ProjectBritain.com - A resource of British Life and Culture in the UK by Woodlands Junior Listening: A Tour of London Tower Bridge, London (Copyright: Getty) When you visit a city for the first time, a good way to explore it is to go on an organised sightseeing tour. The tour will give you an overview of what there is to see and also provide you with some historical background. This tour will take you around London by bus. Activity Check how well you know London. a Madame Tussaud’s is a famous wax museum. b Bond Street is where the detective, Sherlock Holmes, once lived. c Marble Arch is a gate which was built in 1827. d Hyde Park used to be the royal hunting grounds. e Buckingham Palace is the London home of the Queen. f Piccadilly Circus is the largest circus in the world. g Fleet Street once housed the national newspapers. h St Paul’s Cathedral is a small but beautiful church. i The Tower of London is more than 900 years old. j The Globe is the world’s oldest restaurant.
Boarding schools in the UK: Class Robert: Hello, my name is Robert, and I’m studying music at GCSE, as well as many other subjects.Ursule: Hi, my name’s Ursule. I’m from Lithuania and this is my third year in the school. I’m in Year 11 right now.Robert: And for my music GCSE I have lessons three times a week and we study lots of different music from the Baroque era right until the world music.Ursule: For music, we’ve got two different teachers and one of the teachers teaches us erm, composition and the other one mainly teaches us er, the music history, and all the theory that we need to know for our exams.Teacher 1: And then, of course, we have excellent connections, through our long history of preparing students for university, to some of the top universities in the UK, and, increasingly, worldwide as well.Teacher 2: In terms of more formal feedback that supports them, we regularly assess their progress and offer them some targets to help them focus on things that they can improve in their work.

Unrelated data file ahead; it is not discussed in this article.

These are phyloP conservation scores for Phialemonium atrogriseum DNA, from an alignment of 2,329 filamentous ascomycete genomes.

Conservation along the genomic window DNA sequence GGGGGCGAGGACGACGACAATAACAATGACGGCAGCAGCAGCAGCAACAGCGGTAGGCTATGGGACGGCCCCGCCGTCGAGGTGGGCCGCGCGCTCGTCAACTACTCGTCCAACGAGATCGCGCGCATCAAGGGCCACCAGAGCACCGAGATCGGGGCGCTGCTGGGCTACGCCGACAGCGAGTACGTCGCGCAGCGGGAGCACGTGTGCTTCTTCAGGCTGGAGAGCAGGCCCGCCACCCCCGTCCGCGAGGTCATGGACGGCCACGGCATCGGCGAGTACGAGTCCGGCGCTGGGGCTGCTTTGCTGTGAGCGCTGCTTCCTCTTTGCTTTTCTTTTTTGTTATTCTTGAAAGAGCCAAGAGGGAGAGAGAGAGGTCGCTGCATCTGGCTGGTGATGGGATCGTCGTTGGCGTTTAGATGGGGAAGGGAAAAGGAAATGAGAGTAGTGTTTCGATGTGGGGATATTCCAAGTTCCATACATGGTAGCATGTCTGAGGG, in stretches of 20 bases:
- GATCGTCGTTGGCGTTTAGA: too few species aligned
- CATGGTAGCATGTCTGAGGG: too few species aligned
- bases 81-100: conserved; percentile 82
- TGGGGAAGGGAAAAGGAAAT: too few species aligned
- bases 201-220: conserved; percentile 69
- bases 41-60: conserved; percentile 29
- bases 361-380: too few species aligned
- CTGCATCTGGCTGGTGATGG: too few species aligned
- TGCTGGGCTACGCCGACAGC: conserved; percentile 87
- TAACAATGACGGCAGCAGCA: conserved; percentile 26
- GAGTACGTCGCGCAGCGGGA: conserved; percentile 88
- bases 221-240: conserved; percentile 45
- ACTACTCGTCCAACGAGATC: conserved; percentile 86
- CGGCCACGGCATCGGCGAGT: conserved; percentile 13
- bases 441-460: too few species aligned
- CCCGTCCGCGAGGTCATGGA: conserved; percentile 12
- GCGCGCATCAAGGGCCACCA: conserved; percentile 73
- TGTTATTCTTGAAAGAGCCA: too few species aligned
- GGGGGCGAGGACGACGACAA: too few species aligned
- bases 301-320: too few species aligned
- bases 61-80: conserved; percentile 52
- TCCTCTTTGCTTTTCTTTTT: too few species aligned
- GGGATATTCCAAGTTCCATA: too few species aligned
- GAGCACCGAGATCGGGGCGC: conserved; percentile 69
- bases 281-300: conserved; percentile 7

British Life and Culture in the UK - Woodlands Junior School English Blog Let's talk about the UK (still with Scotland) At the beginning of the new school year teachers usually explain to their students what they are going to study. Sometimes efl teachers not only teach grammar but also British culture, so one of the first cultural topics they discuss with their students are the geography of the UK and its form of government. Here you can find an interactive mindmap, a digital poster and a collection of useful websites, just to simplify the work. Click on the Glogster digital poster below, you will find general information about the United Kingdom and some videos. Now take a look at my Cacoo mindmap below about the UK form of government. You can also click on the following link to enlarge the above image: Last September, 18th Scottish people voted for Scotland independence. Scottish referendum explained for non-Brits If you want more general information about the Uk government, the Queen and the Royal Family, open my Blendspace lesson.
Boarding schools in the UK: Sport Mr Alex McGrath: The wonderful thing about having children in the school is that we have time with them. We have time to help them learn and achieve academic success. But we also have time for them to take part in sport, to take part in other activities that challenge them, erm, which develop their courage.Phoebe Bradbury: Hi, I’m Phoebe Bradbury. British Culture, Traditions and Customs This page has moved to ProjectBritain.com our new British life and Culture website Britain is full of culture and traditions which have been around for hundreds of years. British customs and traditions are famous all over the world. When people think of Britain they often think of people drinking tea, eating fish and chips and wearing bowler hats, but there is more to Britain than just those things. Enjoy!